Archive for February, 2013

Kansas City Mayor Sly James has been praised and criticized for his handling of the explosion at JJ’s.

There is no doubt that he was assertive, but was he more concerned with appearing to be in charge than making sure he was on the side of public health and welfare?

The problem with Sly’s initial response — we’re not going to play the blame game (paraphrasing), and the fire department “doesn’t do gas” — is that he didn’t think his comments all the way through.

Instead of a measured response — we will get to the bottom of this with all deliberate speed  (paraphrasing again) — he opted for an assertive, knee-jerk reaction that made him appear to be defending the fire department and beating back the press. (Oh, the press! Those turds in the punch bowl…always asking niggling questions and trying to make us public officials look like we’re picking our noses.)

…It didn’t help that Sly was wearing a fire-engine red, KCFD shirt at the news conference. Instead of trying on shirts before the news conference, he should have been sitting in a corner, or in his car, thinking about what he was going to say and asking the Holy Spirit for guidance.

But what’s done is done, and what was said has been consigned to Google.

So, what now?

A City Councilman I spoke with this week (he didn’t want to go on the record before the results of the fire department’s investigation has been released) noted that it’s easy for a public official to make a mistake and say something wrong in the midst of a crisis. The key, he said, is for public officials not to be afraid to reverse course once they analyze a crisis in hindsight and realize they erred.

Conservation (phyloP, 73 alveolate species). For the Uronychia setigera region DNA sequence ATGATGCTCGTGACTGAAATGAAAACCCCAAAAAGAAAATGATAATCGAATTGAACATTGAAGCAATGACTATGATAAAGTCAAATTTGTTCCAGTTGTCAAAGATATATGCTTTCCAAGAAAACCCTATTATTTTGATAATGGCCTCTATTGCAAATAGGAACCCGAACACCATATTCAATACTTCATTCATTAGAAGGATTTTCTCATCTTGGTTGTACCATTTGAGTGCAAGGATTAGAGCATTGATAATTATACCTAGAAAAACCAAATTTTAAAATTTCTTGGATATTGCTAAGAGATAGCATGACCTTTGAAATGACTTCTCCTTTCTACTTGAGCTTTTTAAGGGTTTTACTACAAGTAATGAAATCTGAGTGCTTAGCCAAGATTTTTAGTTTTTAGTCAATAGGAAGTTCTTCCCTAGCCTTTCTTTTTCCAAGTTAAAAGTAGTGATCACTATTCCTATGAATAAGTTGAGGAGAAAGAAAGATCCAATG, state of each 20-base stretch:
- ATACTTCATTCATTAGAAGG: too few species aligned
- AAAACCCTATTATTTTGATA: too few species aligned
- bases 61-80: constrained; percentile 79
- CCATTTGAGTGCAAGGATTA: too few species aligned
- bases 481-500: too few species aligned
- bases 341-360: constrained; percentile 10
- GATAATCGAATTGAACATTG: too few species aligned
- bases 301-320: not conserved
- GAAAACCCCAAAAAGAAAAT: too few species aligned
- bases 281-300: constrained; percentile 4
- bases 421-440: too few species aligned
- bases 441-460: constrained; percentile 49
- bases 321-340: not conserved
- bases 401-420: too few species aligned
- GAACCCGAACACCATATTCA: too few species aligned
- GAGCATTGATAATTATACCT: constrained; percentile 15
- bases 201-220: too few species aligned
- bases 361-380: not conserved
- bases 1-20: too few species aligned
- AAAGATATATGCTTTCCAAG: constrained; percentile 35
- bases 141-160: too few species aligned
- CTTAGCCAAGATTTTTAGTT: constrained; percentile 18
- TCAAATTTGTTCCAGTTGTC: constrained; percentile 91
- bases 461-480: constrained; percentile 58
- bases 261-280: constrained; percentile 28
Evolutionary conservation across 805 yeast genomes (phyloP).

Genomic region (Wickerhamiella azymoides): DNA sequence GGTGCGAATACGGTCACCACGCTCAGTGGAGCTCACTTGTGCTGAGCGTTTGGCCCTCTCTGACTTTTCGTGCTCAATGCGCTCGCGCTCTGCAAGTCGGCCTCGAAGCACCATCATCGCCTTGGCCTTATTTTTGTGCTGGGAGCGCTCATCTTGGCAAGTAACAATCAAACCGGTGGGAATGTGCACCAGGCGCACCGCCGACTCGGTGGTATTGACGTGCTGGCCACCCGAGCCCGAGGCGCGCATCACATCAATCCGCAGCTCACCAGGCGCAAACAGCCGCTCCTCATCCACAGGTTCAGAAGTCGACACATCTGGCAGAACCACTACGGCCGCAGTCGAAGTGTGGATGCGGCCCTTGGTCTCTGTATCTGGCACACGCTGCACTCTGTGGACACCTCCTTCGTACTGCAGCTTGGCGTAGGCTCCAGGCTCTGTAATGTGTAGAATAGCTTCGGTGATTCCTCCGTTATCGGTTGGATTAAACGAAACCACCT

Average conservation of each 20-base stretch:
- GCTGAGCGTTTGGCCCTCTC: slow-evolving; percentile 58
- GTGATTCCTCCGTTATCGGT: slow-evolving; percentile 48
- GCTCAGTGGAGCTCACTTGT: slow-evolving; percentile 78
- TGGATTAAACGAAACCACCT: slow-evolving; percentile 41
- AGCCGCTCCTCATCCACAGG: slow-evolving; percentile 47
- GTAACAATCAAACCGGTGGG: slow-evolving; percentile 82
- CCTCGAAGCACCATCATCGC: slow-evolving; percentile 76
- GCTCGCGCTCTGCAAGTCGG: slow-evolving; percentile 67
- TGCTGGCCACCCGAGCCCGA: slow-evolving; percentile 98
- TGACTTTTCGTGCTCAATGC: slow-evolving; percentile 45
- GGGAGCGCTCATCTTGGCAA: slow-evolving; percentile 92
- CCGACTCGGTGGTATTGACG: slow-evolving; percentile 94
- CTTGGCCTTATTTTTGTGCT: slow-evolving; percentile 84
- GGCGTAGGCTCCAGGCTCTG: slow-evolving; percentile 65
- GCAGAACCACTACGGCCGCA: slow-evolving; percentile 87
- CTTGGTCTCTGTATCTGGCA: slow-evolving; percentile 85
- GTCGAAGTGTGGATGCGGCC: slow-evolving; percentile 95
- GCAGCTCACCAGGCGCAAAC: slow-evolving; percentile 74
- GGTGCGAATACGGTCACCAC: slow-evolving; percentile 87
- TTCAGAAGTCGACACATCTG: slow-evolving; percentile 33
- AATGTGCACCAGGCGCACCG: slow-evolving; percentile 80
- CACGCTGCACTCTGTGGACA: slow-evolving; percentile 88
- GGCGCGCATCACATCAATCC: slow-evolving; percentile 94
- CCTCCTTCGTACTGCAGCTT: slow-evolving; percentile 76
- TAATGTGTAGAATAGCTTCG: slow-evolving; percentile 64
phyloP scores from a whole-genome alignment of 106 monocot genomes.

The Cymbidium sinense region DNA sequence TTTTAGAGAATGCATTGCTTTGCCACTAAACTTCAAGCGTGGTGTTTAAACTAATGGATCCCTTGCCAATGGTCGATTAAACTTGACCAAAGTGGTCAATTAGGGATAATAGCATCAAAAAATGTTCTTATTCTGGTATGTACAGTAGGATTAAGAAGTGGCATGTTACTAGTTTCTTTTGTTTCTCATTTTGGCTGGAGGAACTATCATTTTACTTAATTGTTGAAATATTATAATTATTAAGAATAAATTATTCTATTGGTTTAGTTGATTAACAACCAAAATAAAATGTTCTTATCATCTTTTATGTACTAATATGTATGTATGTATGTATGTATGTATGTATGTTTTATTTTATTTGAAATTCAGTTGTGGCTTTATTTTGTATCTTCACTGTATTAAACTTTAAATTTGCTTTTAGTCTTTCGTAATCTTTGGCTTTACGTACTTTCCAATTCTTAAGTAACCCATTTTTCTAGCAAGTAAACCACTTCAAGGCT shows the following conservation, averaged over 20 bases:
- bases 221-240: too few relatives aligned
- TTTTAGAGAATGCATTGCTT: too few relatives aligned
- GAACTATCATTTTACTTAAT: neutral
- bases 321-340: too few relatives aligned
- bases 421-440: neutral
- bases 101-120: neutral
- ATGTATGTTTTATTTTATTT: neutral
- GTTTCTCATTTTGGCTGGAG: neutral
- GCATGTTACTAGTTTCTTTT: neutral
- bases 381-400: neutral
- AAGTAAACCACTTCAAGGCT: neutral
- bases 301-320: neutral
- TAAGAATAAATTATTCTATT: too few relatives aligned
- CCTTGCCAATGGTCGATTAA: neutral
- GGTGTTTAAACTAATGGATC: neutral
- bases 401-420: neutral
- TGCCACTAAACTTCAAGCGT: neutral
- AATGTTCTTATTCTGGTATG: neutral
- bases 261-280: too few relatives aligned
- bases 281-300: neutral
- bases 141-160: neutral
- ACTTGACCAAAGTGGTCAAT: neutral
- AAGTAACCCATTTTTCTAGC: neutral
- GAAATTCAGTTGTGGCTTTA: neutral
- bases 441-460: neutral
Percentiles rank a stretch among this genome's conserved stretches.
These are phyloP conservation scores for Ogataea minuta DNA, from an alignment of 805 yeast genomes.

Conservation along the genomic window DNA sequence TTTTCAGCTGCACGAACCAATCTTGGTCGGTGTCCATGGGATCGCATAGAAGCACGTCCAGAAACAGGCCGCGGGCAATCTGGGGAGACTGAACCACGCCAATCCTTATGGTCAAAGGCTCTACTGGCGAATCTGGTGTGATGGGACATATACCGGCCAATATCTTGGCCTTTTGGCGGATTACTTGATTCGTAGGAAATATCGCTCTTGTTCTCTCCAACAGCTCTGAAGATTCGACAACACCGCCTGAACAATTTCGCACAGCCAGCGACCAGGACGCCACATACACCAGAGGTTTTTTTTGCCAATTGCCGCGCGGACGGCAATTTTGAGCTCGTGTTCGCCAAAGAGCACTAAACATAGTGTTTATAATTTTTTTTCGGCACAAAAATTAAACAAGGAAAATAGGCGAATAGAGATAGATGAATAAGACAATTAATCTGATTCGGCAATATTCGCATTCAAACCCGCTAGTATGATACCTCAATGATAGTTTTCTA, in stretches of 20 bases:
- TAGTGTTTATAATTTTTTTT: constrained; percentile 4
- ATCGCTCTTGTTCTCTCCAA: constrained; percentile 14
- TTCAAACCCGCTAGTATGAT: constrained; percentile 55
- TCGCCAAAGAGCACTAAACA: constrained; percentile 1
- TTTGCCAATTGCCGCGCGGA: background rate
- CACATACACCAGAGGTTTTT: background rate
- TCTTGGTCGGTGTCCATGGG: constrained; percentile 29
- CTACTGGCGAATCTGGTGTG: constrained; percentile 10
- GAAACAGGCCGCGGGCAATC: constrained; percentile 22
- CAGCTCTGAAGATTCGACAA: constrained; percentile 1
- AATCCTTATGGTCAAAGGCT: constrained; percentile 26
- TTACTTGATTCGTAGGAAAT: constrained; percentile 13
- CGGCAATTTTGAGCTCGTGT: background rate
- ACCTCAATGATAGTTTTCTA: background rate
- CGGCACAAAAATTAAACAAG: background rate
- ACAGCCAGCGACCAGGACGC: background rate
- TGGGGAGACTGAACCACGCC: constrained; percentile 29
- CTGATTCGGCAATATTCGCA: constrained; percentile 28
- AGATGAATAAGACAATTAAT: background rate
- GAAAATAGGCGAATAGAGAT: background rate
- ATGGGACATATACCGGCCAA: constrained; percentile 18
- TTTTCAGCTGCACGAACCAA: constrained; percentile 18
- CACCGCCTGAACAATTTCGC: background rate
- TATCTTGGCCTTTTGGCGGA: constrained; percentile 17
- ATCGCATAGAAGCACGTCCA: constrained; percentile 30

If, after the fire department investigation is made public, James comes back and says that mistakes were made…and if he lays out a plan aimed at decreasing the chances of something like this happening again, then, yes, all is forgiven. The mayor will have reassured us that our safety is his top priority.

But if he sticks to “we don’t do gas,” he’s burying his head in the trench, and he will have used up a good measure of the trough of good will that every public official starts out with.

So far, Sly has taken only a baby step toward making amends with the public. In an interview with The Star’s Dave Helling last Friday, James said:

“If it turns out that something should be tweaked or done differently, that will certainly be something we will take a look at. But I’m not looking for somebody to blame… I’m not coming in with a preordained conclusion that somebody screwed up.”

Clearly, city procedures in the handling of gas leaks need to be more than “tweaked,” and blame must be assessed, no matter how uncomfortable it makes the mayor.

Unfortunately, Sly’s comments so far have put him in the position where he has to lead from behind in order to get back to the front.

The next time he talks about JJ’s, I want to see him playing mayor not fire fighter.

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The two posts in which I have held the city’s and the gas company’s feet to the fire for the way they handled (or didn’t) the JJ’s disaster last week have generated many comments and lots of interest.

A key person who just weighed in today, with two lengthy comments on the first post, was Mark McDonald, president of the North American Gas Workers Association.

Some of you will recall it was McDonald who told The Star:

“It should have taken three minutes (to shut off gas to the area), and the building wouldn’t have exploded.”

With those few words, McDonald voiced the frustration that thousands of Kansas Citians were feeling about Missouri Gas Energy’s response to the situation, as well as the failure of the gas company and the Kansas City Fire Department to evacuate people from the area before the blast.

People reported that a strong smell of gas permeated the area for an hour before the explosion, which killed one person, waitress Megan Cramer, and injured 15.


Mark McDonald, checking for gas leaks in Boston